In fact, western monks like those found at Wat Pah Nanachat in Warin Chamrap, Thailand – Ubon province, do not have pendants at all. There are no pendants sold there at the temple, and they do not talk about special powers of pendants – choosing instead to focus on what Buddha said and did – as the way to reaching nibbana (nirvana).

Wat Suan Mokkh in Chaiya, Surat Thani province is another temple that does not even sell 1 pendant for visitors. Buddhadasa Bhikku, the first monk and founder of Wat Tum Sua didn’t believe in pendants as having any power at all, and frequently called them a product of superstitious minds. Buddha himself was not known to wear amulets.

Other monks are well-versed in the powers of amulets, and when they bless an pendant – it gains even greater power. Wat Tum Sua’s Ajarn Jumnien (Teacher Jumnien) is one such monk of Chinese lineage that is now often known as Thailand’s good luck monk. Aj. Jumnien wears dozens of pendants at a time, and is sought after for his blessing and pendants – which are known to be exceptionally powerful. Chinese people mostly, from China, Malaysia, and Singapore come from far away to see Abbot Jumnien and donate money for his temple in Krabi, Thailand.

Wat Tum Sua is our home temple, and where we get the majority of our pendants from. The temple is beautiful and well worth a stop if you happen to be in southern Thailand.

What Are Amulets Made Of?

Thailand pendants are typically made of hard materials like: iron, tin, brass, copper, bronze, silver, pewter, marble, jade, crystal (rarely), granite, petrified wood (very rarely), glass, wood, ceramic, clay, and other materials.

Fake versus Real Amulets

White Ganesh and gold Ganesh pendants from Southern Thailand.Amulets from Thailand are easy to replicate as fakes, and this is a giant business, not only in Thailand, but, across the globe as companies are formed to take advantage of well-meaning Buddhists that want to protect their families’ health, or ensure good karma.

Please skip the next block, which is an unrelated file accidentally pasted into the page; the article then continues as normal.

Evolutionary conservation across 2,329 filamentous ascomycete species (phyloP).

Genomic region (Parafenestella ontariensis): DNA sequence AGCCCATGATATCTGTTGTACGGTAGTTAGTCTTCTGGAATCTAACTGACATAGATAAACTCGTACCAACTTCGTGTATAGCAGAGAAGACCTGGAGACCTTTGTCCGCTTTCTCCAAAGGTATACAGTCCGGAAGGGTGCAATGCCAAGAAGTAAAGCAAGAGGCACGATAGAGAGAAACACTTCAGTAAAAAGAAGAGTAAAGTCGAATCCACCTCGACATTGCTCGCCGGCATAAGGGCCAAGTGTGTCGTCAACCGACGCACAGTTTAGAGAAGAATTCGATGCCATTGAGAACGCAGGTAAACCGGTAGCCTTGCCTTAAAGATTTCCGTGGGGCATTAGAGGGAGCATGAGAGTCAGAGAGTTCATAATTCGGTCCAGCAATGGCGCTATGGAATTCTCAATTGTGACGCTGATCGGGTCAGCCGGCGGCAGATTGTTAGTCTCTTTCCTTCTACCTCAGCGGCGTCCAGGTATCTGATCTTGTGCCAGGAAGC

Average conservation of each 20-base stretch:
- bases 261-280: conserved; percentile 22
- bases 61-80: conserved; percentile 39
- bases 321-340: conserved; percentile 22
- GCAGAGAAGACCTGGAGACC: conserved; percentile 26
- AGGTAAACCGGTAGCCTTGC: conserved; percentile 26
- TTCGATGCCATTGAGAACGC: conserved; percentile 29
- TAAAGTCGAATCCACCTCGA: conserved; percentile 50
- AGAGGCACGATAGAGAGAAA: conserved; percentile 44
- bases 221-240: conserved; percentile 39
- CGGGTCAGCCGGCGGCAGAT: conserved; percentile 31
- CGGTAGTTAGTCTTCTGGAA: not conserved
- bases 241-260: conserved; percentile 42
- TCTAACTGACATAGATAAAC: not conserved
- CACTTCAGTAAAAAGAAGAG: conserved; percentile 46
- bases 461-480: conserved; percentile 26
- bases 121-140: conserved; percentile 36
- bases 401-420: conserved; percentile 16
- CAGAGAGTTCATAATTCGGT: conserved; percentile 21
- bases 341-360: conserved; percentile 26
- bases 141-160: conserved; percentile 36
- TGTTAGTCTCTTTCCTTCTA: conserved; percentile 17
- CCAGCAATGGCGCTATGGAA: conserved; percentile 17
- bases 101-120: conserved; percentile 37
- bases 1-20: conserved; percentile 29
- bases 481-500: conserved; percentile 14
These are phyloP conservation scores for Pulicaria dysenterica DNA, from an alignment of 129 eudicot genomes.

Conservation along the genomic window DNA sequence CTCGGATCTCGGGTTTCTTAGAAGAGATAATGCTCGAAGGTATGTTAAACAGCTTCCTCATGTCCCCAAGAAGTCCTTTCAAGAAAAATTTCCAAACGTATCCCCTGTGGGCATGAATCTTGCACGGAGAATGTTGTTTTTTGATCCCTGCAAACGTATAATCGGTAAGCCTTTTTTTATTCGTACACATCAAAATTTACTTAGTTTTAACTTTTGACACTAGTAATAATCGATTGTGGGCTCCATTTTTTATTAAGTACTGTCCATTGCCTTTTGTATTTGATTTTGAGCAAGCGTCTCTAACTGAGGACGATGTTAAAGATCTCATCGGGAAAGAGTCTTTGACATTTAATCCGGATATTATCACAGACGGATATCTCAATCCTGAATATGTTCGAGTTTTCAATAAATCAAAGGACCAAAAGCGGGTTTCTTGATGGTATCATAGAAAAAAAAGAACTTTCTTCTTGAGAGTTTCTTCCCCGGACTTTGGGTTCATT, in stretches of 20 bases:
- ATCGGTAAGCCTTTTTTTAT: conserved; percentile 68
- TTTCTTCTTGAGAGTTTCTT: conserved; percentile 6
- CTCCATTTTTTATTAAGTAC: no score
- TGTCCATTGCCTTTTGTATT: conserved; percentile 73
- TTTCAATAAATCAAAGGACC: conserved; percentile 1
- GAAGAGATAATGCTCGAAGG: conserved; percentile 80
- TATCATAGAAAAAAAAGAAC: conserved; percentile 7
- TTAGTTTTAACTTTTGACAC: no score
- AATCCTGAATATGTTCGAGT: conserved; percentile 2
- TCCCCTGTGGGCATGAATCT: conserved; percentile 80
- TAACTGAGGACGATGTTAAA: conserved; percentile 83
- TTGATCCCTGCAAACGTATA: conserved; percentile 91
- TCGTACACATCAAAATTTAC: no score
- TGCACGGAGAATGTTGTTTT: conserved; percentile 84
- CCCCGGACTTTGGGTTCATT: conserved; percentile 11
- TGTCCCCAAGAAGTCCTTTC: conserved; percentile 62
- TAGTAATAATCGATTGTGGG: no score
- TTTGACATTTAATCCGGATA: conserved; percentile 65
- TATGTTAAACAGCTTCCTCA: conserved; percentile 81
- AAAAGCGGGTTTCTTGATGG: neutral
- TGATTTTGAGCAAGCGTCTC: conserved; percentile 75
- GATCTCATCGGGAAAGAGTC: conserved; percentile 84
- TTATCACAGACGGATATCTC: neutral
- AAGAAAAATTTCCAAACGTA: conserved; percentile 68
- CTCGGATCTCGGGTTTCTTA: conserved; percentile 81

It is not difficult to manufacture fake amulets, because the expensive pendants – the genuine pendants from many years ago, were made with simple technology and there are no real secrets any longer about which is a real or fake amulet. The experts cannot tell fake pendants from real in many cases.

In fact, recently some very expensive and rare pendants were judged to be fake at a conference of “experts” and later proven to be genuine pendants with great power. A collector bought them before the discovery – for very little money, and was rewarded with millions of Thai baht as a result.

We spent 2-hours yesterday looking at pendants that were being sold on eBay and we were appalled. Amulets that are found for $3 are selling for $150. Amulets that are no more than $10 to buy in Thailand in rip-off pendant stores – are selling on eBay for $250 and we even saw one for more than $400.

The state of the pendant industry is rather sad. How can someone from Canada, Australia, Tahiti, Spain, UK, or Czechoslovakia buy genuine pendants from real Buddhist temples?

Here at we wanted to come up with a way for Buddhists across the world to buy genuine Thai pendants from Thailand, without any chance of forgery or ill-intent. We came upon a simple solution.

We offer Thai Buddhist pendants only bought at the Buddhist temples in Thailand.

That’s it. We don’t buy from non-Buddhist sources.

You can be absolutely sure that the pendants you’re buying are genuine articles, crafted from Buddhist hands.

Click one of the below Buddhist figures to learn more and find amulets:

The Buddha – Happy Buddha – Jinaraj Buddha – Somdej Buddha

Kwan Yin – Ganesh – Nong Kwak – Luang Phor Tuad 

Jatukam Ramathep –  Thai Black Magic – Buddha Relics